Autonomous truck study predicts major fuel savings

A new report by the US Energy Information Administration (EIA), the statistical and analytical agency within the US Department of Energy, has found that autonomous technology could deliver fuel economy increases as early as this year.

According to the report, vehicles equipped for assisted-platooning technology could almost instantly result in fuel savings for the industry, with 4.5 per cent increases possible by 2030 and 13.9 per cent by 2040, and 18.6 per cent by 2050 “due to Level 1-3 technology alone” (see background below).

The report noted, however, that it is also likely that as autonomous technology increased overall vehicle safety and reduced accidents, speed limits may increase to around 80 mph (ca. 130 km/h), which could reduce the predicted fuel economy numbers somewhat.

The report also found that most insurance industry executives in the US currently do not believe autonomous technology will have an impact on their businesses in the short term.

“Despite an apparently clear awareness that a significant impact on the insurance business is looming and that automated driving safety features are indeed helping to reduce insurance claims, … survey respondents do not plan to address the impact of driverless vehicles over the next 12–18 months,” the report said.

Another finding was that 94 per cent of respondents expect liability to change, while 52 per cent expect property damage coverage to change. Additionally, 84 per cent of respondents expect insurance claim frequency to decrease, and 71 per cent expect premium per policy to decrease because of driverless vehicles.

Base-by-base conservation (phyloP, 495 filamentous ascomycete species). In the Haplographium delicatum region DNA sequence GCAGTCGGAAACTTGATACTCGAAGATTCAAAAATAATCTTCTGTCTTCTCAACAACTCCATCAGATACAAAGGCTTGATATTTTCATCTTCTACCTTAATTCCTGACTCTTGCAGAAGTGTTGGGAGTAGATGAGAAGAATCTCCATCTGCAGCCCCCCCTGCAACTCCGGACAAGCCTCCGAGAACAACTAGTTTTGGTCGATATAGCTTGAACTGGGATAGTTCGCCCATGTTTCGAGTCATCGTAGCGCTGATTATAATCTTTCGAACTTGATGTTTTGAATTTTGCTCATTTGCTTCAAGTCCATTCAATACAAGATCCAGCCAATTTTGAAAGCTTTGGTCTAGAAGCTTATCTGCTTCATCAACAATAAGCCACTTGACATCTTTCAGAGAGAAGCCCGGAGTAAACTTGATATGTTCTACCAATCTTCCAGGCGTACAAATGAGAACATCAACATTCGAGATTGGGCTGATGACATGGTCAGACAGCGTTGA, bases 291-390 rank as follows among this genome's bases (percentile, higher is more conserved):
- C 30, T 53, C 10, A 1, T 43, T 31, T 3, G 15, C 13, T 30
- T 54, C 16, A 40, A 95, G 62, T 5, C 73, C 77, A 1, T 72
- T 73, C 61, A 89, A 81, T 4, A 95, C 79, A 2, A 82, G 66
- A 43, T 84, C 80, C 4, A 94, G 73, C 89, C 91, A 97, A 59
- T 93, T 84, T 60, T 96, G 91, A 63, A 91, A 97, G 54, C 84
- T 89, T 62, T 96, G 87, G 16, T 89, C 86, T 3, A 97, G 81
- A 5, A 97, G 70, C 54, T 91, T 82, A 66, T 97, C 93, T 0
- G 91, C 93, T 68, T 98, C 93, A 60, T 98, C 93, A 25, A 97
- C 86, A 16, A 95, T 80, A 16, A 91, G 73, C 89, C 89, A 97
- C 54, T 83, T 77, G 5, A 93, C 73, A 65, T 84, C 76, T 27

The full report can be found here.


According to the Society of Automotive Engineers (SAE), the autonomy of a vehicle can be measured on a scale from 0-5, with level 5 describing full autonomy.

  • At level 0, a human is in full control of steering, brakes, throttle, and power output.
  • Driver-assistance level 1 means that while most functions are still controlled by a person, a specific function – such as steering or accelerating – can be handled automatically by the vehicle.
  • At level 2, at least one driver assistance system of “both steering and acceleration/ deceleration using information about the driving environment” is automated, such as cruise control or lane-centring. The driver is “disengaged from physically operating the vehicle by having his or her hands off the steering wheel and feet off the pedals at the same time,” according to the SAE.
  • Freightliner's Inspiration truck, unveiled in 2015, was a level 3 autonomous vehicle. Here, drivers are still necessary, but able to completely shift safety-critical functions to the machine if traffic or environmental conditions allow. The driver is still present and will intervene if necessary.
  • Level 4 is what is typically meant by ‘fully autonomous’ – the vehicle is able to perform all safety-critical driving functions itself and monitor road conditions for an entire trip.
  • However, only the behaviour of level 5 vehicles is expected to equal that of a human driver in every driving scenario – including extreme environments like dirt roads, for example.

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